“Of all the stars I met, the biggest is Dennis Washington.”

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Sawyer faced the ultimate test on his 36th birthday.

He was on a deserted island with the richest man in the world, Microsoft founder Bill Gates, and his wife Melinda, and had to cook dinner for them.

“There were times when it was just Bill, Melinda and I on an island, all by ourselves. It was bizarre. I had to pinch myself.”

The first officer from the Attessa fashioned a barbecue from sticks and a grate, and Sawyer prepared shrimp served in pineapples.

“He (Gates) really enjoyed himself. He didn’t really want anyone bothering him.”

The Gates’ spent weeks on the Attessa, sailing between remote islands near the Central American nation of Belize.

Sawyer says he’s not sure why Gates was there. He may have been interested in buying the yacht. No matter. What Sawyer learned is that Gates often eats, well, like a kid.

During a stop in the Mexican resort of Cozumel, Sawyer had to go foraging on shore to find Gates’ favourites.

“We were looking for Orange Crush, plain M&Ms — stuff that’s hard to find in Mexico. His cheeseburgers had to have Kraft Singles (cheese slices) on them.”

Sawyer did prepare some more sophisticated dishes for Gates, such as Thai food.

And then there was the big coup: “I had him eating broccoli. He didn’t like broccoli before.”

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When Sawyer lived on the yacht, feeding the rest of the 34-member crew was a big part of the job. The big crew was needed to keep the vessel ship-shape and immaculate even when Washington or guests weren’t there. They used toothbrushes to clean the shinier bits.

When guests were aboard, that added to the pressure.

“They know their food and you have to be able to step up.”

The ship was well stocked but didn’t always have what guests wanted. Sawyer would go ashore or to other yachts, bartering some beef for a bone-in ham.

Quincy Jones, the American music producer, was a frequent guest. He and Washington used to shine shoes when they were friends in high school. Jones is a notorious night owl and Sawyer was on standby long after midnight, in case Jones got hungry.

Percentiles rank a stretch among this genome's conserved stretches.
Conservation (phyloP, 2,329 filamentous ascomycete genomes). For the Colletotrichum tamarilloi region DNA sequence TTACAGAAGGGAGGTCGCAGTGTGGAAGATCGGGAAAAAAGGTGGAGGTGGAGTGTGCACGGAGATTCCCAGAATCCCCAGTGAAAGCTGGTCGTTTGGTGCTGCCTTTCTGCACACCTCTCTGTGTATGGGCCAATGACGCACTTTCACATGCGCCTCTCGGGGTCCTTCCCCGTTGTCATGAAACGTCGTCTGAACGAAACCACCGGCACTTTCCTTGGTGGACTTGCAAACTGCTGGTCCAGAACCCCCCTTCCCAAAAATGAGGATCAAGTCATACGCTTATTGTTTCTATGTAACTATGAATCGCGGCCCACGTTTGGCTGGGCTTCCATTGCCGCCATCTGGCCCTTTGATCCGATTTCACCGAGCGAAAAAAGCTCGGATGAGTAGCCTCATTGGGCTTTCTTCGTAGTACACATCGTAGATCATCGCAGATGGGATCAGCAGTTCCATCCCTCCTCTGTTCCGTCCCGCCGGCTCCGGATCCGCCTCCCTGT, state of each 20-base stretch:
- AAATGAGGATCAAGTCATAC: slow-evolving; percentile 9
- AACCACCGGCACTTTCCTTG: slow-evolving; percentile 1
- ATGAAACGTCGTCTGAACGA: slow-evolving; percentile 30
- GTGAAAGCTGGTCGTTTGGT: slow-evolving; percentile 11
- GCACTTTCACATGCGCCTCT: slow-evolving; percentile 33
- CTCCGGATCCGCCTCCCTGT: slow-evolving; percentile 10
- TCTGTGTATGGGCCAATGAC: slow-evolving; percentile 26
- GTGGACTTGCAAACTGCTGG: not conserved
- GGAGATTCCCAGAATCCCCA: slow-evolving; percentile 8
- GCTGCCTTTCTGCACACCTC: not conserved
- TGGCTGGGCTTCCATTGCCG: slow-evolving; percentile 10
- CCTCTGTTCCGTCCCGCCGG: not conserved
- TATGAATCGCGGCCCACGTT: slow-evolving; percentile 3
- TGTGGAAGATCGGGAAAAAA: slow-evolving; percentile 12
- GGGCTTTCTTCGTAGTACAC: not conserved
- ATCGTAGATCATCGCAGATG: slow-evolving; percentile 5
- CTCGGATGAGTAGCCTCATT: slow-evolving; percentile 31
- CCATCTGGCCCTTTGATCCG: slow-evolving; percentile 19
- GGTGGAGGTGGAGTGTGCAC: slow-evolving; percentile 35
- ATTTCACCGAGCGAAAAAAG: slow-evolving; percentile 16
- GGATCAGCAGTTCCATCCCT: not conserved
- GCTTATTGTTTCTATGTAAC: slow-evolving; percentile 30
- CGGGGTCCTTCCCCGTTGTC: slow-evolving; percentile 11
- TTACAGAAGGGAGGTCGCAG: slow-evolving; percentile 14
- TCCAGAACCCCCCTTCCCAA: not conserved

Business magnate Warren Buffet, often considered the most successful investor of the 20th century, was another guest on yacht along with about two dozen members of his family.

Washington also entertained celebrities such as Oprah Winfrey at his fishing lodge on Stuart Island, near Vancouver, which had its own nine-hole golf course blasted out of granite.

The Attessa also played host to Hollywood stars, many of them friends of Washington’s sons Kevin and Kyle, such as Leonardo DiCaprio and Tobey Maguire, Terence Howard and Kevin Sorbo.

There were also sports stars such as Federer, the tennis great, and Gretzky. The hockey legend helped schmooze Stephen Harper when Washington had the prime minister aboard for a cruise during the 2010 Winter Olympics in Vancouver.

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After five years on the yacht, Sawyer decided to move on.

“In that world, if you can last a year, you can pretty well call your shots.”

Sawyer had married Faith, a native of the Philippines, who was one of stewards on the yacht.

Not getting along with a new captain, Sawyer decided it was time to go home with London with his family.

Sawyer and his wife have a five-year-old son and a two-year-old daughter.

“I moved back for friends and family,” he says. “You can’t put a price on that.”

In Los Angeles and Vancouver, he saw a sandwich shop so popular customers lined up around the block. He decided London was ready for an upscale sandwich shop.

He struck a partnership to open Wich is Wich with his mother, who was ready to move on after her long radio career.

Wich is Wich offers everything from the familiar, like steak BLT and oven-baked cheese or tuna melt, to the exotic. Think Marrakech chicken with ras el hanout, a fragrant North African spice, or a vegetarian sandwich with sumac pistachio.

The shop also features soups, salads and local craft beer.

Sawyer plans to take his concept to other cities.

His mother says London may be traditionally conservative in tastes, but it’s “growing up” and is ready for a more sophisticated turn on the sandwich.

“Are we rolling the dice? Absolutely. But we have a good concept and if we plug away, we will make it work,” she says.